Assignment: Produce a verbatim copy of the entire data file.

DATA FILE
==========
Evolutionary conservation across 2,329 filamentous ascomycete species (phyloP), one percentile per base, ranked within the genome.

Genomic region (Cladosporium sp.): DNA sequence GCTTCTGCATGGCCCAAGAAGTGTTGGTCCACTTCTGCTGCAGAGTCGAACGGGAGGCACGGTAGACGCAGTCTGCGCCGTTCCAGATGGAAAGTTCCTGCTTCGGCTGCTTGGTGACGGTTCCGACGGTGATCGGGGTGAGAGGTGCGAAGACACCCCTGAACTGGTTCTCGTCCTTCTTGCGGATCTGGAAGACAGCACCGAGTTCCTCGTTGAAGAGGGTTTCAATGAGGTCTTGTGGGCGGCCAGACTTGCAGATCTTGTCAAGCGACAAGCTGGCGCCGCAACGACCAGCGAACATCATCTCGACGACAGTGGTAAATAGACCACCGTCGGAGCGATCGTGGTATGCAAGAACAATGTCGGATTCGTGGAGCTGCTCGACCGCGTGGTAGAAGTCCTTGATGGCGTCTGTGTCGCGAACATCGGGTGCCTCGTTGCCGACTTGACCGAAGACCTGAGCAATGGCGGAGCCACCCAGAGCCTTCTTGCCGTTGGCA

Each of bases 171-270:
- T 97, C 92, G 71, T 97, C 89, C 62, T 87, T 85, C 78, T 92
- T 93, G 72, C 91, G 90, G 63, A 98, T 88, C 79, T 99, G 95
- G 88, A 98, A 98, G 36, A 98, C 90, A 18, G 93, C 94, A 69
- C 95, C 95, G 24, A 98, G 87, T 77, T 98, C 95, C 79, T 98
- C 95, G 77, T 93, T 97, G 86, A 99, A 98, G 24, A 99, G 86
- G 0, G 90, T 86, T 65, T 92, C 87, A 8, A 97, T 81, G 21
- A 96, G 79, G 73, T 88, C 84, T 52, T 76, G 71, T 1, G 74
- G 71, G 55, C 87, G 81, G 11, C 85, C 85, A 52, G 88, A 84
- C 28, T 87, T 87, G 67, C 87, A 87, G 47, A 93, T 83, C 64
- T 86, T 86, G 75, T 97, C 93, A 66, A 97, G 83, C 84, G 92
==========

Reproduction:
Evolutionary conservation across 2,329 filamentous ascomycete species (phyloP), one percentile per base, ranked within the genome.

Genomic region (Cladosporium sp.): DNA sequence GCTTCTGCATGGCCCAAGAAGTGTTGGTCCACTTCTGCTGCAGAGTCGAACGGGAGGCACGGTAGACGCAGTCTGCGCCGTTCCAGATGGAAAGTTCCTGCTTCGGCTGCTTGGTGACGGTTCCGACGGTGATCGGGGTGAGAGGTGCGAAGACACCCCTGAACTGGTTCTCGTCCTTCTTGCGGATCTGGAAGACAGCACCGAGTTCCTCGTTGAAGAGGGTTTCAATGAGGTCTTGTGGGCGGCCAGACTTGCAGATCTTGTCAAGCGACAAGCTGGCGCCGCAACGACCAGCGAACATCATCTCGACGACAGTGGTAAATAGACCACCGTCGGAGCGATCGTGGTATGCAAGAACAATGTCGGATTCGTGGAGCTGCTCGACCGCGTGGTAGAAGTCCTTGATGGCGTCTGTGTCGCGAACATCGGGTGCCTCGTTGCCGACTTGACCGAAGACCTGAGCAATGGCGGAGCCACCCAGAGCCTTCTTGCCGTTGGCA

Each of bases 171-270:
- T 97, C 92, G 71, T 97, C 89, C 62, T 87, T 85, C 78, T 92
- T 93, G 72, C 91, G 90, G 63, A 98, T 88, C 79, T 99, G 95
- G 88, A 98, A 98, G 36, A 98, C 90, A 18, G 93, C 94, A 69
- C 95, C 95, G 24, A 98, G 87, T 77, T 98, C 95, C 79, T 98
- C 95, G 77, T 93, T 97, G 86, A 99, A 98, G 24, A 99, G 86
- G 0, G 90, T 86, T 65, T 92, C 87, A 8, A 97, T 81, G 21
- A 96, G 79, G 73, T 88, C 84, T 52, T 76, G 71, T 1, G 74
- G 71, G 55, C 87, G 81, G 11, C 85, C 85, A 52, G 88, A 84
- C 28, T 87, T 87, G 67, C 87, A 87, G 47, A 93, T 83, C 64
- T 86, T 86, G 75, T 97, C 93, A 66, A 97, G 83, C 84, G 92